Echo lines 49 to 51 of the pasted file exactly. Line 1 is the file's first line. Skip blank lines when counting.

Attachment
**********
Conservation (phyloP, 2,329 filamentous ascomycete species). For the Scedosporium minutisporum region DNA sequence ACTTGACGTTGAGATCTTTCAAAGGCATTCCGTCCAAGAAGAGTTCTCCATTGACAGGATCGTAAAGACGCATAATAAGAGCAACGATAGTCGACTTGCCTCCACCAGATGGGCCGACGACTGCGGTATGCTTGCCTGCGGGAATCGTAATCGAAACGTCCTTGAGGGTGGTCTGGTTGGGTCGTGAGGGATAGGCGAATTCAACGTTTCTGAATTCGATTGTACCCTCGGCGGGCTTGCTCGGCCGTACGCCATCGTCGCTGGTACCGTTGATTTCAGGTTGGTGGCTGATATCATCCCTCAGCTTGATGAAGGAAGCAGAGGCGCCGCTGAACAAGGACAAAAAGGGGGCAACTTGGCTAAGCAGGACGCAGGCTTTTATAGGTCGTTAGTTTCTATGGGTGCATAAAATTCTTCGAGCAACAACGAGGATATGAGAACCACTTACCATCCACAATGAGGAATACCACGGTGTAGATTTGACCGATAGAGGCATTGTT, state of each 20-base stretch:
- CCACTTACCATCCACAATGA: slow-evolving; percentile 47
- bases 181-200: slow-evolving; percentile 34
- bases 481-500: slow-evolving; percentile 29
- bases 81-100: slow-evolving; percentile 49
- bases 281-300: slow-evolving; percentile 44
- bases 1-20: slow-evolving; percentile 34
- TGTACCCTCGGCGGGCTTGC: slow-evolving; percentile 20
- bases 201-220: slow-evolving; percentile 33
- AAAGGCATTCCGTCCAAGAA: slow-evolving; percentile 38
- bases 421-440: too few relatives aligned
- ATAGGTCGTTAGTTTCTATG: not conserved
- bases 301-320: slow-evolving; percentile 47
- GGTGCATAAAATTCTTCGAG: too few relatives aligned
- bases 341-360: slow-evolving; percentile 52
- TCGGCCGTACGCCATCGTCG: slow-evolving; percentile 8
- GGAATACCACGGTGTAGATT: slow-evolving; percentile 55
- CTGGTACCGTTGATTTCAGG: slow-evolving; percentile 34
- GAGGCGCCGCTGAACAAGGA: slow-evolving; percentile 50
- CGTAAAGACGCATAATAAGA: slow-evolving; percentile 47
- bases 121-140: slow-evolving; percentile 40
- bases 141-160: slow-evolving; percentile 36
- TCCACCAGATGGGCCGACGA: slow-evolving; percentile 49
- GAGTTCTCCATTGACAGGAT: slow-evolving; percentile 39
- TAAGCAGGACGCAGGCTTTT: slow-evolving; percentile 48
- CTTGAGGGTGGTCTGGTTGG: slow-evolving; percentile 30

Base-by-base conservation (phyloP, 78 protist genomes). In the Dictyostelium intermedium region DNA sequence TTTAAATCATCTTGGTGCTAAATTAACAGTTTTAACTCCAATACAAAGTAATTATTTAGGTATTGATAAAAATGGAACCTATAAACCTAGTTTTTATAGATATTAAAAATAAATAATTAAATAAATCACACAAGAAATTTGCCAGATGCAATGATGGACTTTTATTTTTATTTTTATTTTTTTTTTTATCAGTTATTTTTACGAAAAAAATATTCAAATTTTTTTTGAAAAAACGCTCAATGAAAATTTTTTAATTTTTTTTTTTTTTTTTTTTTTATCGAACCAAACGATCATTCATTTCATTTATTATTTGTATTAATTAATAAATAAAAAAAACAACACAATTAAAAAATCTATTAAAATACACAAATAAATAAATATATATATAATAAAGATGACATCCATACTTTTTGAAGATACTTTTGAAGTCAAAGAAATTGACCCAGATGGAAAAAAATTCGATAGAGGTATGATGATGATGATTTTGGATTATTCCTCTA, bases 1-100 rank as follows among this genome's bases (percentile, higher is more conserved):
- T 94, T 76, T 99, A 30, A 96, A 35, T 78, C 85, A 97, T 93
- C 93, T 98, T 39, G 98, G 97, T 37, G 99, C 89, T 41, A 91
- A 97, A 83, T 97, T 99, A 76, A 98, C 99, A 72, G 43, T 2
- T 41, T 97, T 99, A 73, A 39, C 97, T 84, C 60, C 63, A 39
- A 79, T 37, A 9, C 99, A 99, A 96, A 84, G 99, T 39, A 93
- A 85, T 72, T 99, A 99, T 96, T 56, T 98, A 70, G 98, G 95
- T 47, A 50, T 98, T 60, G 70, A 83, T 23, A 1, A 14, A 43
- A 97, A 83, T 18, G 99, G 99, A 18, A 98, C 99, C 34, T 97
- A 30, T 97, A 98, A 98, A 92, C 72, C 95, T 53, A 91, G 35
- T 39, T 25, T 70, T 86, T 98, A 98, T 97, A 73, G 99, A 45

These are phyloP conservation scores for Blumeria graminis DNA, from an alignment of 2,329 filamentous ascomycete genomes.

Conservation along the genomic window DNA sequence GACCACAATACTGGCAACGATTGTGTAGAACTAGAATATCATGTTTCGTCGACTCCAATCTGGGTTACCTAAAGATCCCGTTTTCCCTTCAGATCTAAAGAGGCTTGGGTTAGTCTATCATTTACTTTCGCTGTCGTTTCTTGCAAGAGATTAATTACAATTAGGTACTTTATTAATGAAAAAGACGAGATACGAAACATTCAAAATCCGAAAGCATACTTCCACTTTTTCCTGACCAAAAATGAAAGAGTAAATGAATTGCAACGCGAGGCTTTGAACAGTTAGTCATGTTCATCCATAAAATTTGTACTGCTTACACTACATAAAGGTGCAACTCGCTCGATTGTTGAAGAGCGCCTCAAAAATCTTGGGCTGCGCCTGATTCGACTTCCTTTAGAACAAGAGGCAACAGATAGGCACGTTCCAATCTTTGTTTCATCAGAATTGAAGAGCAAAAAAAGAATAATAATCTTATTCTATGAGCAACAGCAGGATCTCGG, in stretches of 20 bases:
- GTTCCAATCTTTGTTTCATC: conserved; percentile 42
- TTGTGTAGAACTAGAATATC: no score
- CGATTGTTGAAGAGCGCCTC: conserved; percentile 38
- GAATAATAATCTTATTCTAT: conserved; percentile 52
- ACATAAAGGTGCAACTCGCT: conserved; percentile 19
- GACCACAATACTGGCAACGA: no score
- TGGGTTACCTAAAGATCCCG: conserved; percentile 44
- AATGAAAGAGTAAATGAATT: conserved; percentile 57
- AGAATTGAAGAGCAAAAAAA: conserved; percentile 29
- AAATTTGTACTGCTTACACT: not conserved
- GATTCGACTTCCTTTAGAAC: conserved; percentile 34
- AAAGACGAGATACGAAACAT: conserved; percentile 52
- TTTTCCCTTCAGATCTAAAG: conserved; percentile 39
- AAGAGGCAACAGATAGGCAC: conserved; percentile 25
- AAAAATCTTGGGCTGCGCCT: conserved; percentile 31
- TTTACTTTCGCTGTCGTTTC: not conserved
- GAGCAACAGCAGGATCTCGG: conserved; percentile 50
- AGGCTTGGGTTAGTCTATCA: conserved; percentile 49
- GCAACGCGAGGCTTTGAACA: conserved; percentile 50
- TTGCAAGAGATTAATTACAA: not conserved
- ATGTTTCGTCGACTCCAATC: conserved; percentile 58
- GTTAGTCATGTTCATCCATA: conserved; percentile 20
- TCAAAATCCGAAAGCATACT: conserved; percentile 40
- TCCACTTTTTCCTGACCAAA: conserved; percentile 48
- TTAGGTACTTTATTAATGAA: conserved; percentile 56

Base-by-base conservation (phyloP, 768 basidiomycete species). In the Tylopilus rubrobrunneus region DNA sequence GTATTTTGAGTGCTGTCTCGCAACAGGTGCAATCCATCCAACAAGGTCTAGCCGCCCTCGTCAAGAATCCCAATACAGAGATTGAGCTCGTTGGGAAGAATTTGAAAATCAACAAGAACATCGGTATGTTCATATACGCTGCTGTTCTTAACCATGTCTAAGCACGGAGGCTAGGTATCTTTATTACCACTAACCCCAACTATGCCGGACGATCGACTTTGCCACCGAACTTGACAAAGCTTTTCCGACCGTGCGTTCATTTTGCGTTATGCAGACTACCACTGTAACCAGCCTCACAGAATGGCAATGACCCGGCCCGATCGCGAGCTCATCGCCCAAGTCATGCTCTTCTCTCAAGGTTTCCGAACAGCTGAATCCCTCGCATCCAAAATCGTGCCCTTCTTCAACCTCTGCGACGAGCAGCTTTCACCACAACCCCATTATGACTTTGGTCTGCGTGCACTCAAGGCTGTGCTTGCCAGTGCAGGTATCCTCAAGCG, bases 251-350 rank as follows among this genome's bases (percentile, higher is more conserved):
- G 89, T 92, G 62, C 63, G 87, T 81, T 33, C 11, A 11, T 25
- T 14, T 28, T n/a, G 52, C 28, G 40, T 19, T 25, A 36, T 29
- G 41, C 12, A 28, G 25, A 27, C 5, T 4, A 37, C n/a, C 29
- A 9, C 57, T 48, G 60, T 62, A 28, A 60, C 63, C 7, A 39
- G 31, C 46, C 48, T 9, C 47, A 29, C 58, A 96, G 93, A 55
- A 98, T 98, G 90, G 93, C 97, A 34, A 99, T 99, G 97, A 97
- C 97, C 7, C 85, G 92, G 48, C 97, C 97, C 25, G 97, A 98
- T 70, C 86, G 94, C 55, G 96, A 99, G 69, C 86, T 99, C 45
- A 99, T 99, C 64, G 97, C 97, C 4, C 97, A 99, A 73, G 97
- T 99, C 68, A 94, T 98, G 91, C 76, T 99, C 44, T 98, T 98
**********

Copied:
- AAATTTGTACTGCTTACACT: not conserved
- GATTCGACTTCCTTTAGAAC: conserved; percentile 34
- AAAGACGAGATACGAAACAT: conserved; percentile 52